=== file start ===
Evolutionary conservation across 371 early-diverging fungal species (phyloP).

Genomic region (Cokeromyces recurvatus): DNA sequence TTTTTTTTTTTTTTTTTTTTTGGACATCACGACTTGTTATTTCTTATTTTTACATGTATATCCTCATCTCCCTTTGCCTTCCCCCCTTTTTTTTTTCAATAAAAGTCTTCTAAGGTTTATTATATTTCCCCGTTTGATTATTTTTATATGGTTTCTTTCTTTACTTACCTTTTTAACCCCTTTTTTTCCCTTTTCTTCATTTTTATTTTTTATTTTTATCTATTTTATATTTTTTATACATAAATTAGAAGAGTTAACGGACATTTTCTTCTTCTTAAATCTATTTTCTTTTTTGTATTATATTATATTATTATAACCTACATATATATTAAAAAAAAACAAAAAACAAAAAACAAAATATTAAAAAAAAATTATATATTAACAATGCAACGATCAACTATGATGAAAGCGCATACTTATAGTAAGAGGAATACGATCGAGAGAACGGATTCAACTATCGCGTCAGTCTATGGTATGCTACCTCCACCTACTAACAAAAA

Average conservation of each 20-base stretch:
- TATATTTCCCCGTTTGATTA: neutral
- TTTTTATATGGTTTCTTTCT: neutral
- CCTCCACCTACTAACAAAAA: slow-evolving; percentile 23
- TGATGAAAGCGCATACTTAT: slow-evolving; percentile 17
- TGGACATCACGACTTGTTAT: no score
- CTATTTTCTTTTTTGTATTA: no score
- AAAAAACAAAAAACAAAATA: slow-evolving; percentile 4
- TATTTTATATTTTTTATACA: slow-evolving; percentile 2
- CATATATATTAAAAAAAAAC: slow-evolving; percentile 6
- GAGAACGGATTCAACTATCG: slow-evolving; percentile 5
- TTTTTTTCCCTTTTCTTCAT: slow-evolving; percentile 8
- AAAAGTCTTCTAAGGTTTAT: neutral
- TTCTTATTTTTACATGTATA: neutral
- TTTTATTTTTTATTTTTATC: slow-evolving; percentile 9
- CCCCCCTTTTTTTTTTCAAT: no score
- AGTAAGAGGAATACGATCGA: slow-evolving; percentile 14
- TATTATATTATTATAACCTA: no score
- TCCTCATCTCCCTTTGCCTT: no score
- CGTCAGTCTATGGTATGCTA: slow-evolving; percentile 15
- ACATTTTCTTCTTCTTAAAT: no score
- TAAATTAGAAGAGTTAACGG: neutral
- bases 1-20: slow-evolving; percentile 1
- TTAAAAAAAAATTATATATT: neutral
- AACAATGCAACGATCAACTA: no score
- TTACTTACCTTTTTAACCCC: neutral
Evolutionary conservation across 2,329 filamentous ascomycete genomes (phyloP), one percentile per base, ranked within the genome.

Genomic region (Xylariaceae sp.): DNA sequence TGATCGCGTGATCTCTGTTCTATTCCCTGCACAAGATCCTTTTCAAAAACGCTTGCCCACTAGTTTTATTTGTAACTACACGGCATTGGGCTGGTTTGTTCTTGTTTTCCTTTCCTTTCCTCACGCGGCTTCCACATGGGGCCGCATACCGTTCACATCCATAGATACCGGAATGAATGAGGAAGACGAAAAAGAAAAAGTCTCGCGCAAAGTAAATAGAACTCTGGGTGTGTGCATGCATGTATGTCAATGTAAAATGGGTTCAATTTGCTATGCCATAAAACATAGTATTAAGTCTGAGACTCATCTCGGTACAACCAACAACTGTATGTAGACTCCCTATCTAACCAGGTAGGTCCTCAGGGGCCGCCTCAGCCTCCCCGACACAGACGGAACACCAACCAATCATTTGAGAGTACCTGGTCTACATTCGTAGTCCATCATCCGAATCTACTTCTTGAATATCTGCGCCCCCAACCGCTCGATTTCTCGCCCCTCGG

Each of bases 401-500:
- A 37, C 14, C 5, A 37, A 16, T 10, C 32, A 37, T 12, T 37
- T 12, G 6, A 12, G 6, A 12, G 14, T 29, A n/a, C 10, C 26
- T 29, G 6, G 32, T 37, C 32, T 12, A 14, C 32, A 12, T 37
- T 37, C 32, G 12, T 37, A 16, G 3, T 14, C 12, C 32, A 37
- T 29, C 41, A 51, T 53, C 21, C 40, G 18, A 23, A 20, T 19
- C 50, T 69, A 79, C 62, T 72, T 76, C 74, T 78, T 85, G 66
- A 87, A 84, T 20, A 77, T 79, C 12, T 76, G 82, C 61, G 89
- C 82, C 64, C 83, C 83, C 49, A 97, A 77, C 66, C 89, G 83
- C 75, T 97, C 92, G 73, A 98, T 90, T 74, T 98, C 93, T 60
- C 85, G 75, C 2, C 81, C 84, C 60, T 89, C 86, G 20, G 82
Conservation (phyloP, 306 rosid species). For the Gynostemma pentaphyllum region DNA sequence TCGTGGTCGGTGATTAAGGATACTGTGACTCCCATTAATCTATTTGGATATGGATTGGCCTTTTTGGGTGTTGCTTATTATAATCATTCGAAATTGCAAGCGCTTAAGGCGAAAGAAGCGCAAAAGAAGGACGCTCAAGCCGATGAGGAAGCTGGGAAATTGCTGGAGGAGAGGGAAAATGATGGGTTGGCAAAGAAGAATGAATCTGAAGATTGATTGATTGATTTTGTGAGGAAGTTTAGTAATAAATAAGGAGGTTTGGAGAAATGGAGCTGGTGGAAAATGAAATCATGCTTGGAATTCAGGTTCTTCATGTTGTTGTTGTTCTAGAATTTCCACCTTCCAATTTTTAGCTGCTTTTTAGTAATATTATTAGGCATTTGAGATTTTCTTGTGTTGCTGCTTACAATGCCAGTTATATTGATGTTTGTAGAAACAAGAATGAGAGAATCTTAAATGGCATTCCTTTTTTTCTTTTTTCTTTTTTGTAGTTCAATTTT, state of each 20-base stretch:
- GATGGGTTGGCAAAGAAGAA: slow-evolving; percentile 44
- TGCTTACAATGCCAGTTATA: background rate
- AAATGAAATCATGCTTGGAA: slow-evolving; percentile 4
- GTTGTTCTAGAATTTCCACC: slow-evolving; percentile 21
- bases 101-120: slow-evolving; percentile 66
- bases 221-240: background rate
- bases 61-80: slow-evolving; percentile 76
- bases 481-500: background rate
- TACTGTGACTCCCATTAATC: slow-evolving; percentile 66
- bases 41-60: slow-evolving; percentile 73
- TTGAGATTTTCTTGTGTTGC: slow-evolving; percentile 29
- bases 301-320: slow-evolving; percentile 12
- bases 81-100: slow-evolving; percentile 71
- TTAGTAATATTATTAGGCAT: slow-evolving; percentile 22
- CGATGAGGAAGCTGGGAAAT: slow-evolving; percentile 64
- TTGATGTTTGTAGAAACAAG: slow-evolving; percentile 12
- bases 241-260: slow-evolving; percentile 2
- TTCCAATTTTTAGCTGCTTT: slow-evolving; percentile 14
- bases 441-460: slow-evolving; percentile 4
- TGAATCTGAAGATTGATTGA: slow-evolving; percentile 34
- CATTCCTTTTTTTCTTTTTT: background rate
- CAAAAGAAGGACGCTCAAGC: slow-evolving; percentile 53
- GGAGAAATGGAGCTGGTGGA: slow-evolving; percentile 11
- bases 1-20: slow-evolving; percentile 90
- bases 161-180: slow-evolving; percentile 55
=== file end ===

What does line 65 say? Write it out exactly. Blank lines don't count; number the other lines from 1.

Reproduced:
- GGAGAAATGGAGCTGGTGGA: slow-evolving; percentile 11